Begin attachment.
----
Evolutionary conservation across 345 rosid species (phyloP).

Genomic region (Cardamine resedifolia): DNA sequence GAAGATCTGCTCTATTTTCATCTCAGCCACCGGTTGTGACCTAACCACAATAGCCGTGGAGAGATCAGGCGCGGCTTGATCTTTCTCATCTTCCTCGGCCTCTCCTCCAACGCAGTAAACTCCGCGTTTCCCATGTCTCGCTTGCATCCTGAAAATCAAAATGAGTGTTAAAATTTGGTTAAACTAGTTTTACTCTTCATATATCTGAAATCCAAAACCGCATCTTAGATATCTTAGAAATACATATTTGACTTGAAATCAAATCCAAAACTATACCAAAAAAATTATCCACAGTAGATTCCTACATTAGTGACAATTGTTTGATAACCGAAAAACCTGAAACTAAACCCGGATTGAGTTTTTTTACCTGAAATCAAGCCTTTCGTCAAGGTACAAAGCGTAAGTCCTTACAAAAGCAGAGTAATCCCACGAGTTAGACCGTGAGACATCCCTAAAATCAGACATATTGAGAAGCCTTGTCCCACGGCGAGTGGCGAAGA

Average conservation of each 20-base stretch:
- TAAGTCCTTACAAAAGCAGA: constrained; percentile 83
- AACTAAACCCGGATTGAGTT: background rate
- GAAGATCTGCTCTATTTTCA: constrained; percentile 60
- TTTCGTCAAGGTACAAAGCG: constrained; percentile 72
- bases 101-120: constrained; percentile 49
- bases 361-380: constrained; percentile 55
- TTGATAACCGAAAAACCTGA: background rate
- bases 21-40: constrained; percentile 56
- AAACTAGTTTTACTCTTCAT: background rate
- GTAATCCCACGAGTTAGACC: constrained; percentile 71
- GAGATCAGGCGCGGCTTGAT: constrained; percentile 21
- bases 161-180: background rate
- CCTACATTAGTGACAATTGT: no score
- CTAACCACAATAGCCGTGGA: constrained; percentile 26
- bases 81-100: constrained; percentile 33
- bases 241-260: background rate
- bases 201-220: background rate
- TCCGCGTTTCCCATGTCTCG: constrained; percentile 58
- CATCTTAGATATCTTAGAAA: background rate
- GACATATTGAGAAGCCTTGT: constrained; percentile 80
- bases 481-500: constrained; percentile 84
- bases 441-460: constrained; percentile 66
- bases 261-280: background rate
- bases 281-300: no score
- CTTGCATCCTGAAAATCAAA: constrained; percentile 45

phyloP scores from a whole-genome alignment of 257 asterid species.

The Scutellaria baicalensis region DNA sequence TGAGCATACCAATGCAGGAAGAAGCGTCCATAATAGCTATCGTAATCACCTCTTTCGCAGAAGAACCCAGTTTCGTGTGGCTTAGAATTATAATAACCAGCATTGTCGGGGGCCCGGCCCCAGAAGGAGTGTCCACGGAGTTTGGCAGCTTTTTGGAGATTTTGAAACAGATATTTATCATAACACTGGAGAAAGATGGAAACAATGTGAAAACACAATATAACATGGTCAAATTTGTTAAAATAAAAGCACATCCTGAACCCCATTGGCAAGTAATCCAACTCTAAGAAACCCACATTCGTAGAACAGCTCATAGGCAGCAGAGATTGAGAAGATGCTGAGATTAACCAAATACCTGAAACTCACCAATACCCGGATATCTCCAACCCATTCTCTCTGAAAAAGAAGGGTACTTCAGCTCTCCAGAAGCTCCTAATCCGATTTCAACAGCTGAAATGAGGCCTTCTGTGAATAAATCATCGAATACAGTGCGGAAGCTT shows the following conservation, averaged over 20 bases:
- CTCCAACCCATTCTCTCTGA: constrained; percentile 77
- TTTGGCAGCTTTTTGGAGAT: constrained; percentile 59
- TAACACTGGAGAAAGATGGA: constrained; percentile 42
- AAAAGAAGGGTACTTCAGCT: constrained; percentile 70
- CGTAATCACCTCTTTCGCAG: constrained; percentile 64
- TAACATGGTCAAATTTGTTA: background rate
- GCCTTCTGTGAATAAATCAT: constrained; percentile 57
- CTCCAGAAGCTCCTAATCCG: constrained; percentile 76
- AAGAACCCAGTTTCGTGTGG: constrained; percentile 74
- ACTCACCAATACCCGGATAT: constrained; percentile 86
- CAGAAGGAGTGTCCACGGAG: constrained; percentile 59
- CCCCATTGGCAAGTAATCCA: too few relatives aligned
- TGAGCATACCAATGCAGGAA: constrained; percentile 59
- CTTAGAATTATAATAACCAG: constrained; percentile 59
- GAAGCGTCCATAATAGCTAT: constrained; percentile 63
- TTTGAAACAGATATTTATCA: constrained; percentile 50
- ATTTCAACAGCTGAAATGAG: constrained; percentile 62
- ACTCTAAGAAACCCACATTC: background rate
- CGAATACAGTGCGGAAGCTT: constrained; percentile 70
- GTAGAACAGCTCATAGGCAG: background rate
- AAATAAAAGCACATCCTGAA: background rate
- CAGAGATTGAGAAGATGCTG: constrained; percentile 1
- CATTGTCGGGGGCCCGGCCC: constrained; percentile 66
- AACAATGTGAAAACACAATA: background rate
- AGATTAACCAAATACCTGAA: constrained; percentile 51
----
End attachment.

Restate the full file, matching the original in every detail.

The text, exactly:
Evolutionary conservation across 345 rosid species (phyloP).

Genomic region (Cardamine resedifolia): DNA sequence GAAGATCTGCTCTATTTTCATCTCAGCCACCGGTTGTGACCTAACCACAATAGCCGTGGAGAGATCAGGCGCGGCTTGATCTTTCTCATCTTCCTCGGCCTCTCCTCCAACGCAGTAAACTCCGCGTTTCCCATGTCTCGCTTGCATCCTGAAAATCAAAATGAGTGTTAAAATTTGGTTAAACTAGTTTTACTCTTCATATATCTGAAATCCAAAACCGCATCTTAGATATCTTAGAAATACATATTTGACTTGAAATCAAATCCAAAACTATACCAAAAAAATTATCCACAGTAGATTCCTACATTAGTGACAATTGTTTGATAACCGAAAAACCTGAAACTAAACCCGGATTGAGTTTTTTTACCTGAAATCAAGCCTTTCGTCAAGGTACAAAGCGTAAGTCCTTACAAAAGCAGAGTAATCCCACGAGTTAGACCGTGAGACATCCCTAAAATCAGACATATTGAGAAGCCTTGTCCCACGGCGAGTGGCGAAGA

Average conservation of each 20-base stretch:
- TAAGTCCTTACAAAAGCAGA: constrained; percentile 83
- AACTAAACCCGGATTGAGTT: background rate
- GAAGATCTGCTCTATTTTCA: constrained; percentile 60
- TTTCGTCAAGGTACAAAGCG: constrained; percentile 72
- bases 101-120: constrained; percentile 49
- bases 361-380: constrained; percentile 55
- TTGATAACCGAAAAACCTGA: background rate
- bases 21-40: constrained; percentile 56
- AAACTAGTTTTACTCTTCAT: background rate
- GTAATCCCACGAGTTAGACC: constrained; percentile 71
- GAGATCAGGCGCGGCTTGAT: constrained; percentile 21
- bases 161-180: background rate
- CCTACATTAGTGACAATTGT: no score
- CTAACCACAATAGCCGTGGA: constrained; percentile 26
- bases 81-100: constrained; percentile 33
- bases 241-260: background rate
- bases 201-220: background rate
- TCCGCGTTTCCCATGTCTCG: constrained; percentile 58
- CATCTTAGATATCTTAGAAA: background rate
- GACATATTGAGAAGCCTTGT: constrained; percentile 80
- bases 481-500: constrained; percentile 84
- bases 441-460: constrained; percentile 66
- bases 261-280: background rate
- bases 281-300: no score
- CTTGCATCCTGAAAATCAAA: constrained; percentile 45

phyloP scores from a whole-genome alignment of 257 asterid species.

The Scutellaria baicalensis region DNA sequence TGAGCATACCAATGCAGGAAGAAGCGTCCATAATAGCTATCGTAATCACCTCTTTCGCAGAAGAACCCAGTTTCGTGTGGCTTAGAATTATAATAACCAGCATTGTCGGGGGCCCGGCCCCAGAAGGAGTGTCCACGGAGTTTGGCAGCTTTTTGGAGATTTTGAAACAGATATTTATCATAACACTGGAGAAAGATGGAAACAATGTGAAAACACAATATAACATGGTCAAATTTGTTAAAATAAAAGCACATCCTGAACCCCATTGGCAAGTAATCCAACTCTAAGAAACCCACATTCGTAGAACAGCTCATAGGCAGCAGAGATTGAGAAGATGCTGAGATTAACCAAATACCTGAAACTCACCAATACCCGGATATCTCCAACCCATTCTCTCTGAAAAAGAAGGGTACTTCAGCTCTCCAGAAGCTCCTAATCCGATTTCAACAGCTGAAATGAGGCCTTCTGTGAATAAATCATCGAATACAGTGCGGAAGCTT shows the following conservation, averaged over 20 bases:
- CTCCAACCCATTCTCTCTGA: constrained; percentile 77
- TTTGGCAGCTTTTTGGAGAT: constrained; percentile 59
- TAACACTGGAGAAAGATGGA: constrained; percentile 42
- AAAAGAAGGGTACTTCAGCT: constrained; percentile 70
- CGTAATCACCTCTTTCGCAG: constrained; percentile 64
- TAACATGGTCAAATTTGTTA: background rate
- GCCTTCTGTGAATAAATCAT: constrained; percentile 57
- CTCCAGAAGCTCCTAATCCG: constrained; percentile 76
- AAGAACCCAGTTTCGTGTGG: constrained; percentile 74
- ACTCACCAATACCCGGATAT: constrained; percentile 86
- CAGAAGGAGTGTCCACGGAG: constrained; percentile 59
- CCCCATTGGCAAGTAATCCA: too few relatives aligned
- TGAGCATACCAATGCAGGAA: constrained; percentile 59
- CTTAGAATTATAATAACCAG: constrained; percentile 59
- GAAGCGTCCATAATAGCTAT: constrained; percentile 63
- TTTGAAACAGATATTTATCA: constrained; percentile 50
- ATTTCAACAGCTGAAATGAG: constrained; percentile 62
- ACTCTAAGAAACCCACATTC: background rate
- CGAATACAGTGCGGAAGCTT: constrained; percentile 70
- GTAGAACAGCTCATAGGCAG: background rate
- AAATAAAAGCACATCCTGAA: background rate
- CAGAGATTGAGAAGATGCTG: constrained; percentile 1
- CATTGTCGGGGGCCCGGCCC: constrained; percentile 66
- AACAATGTGAAAACACAATA: background rate
- AGATTAACCAAATACCTGAA: constrained; percentile 51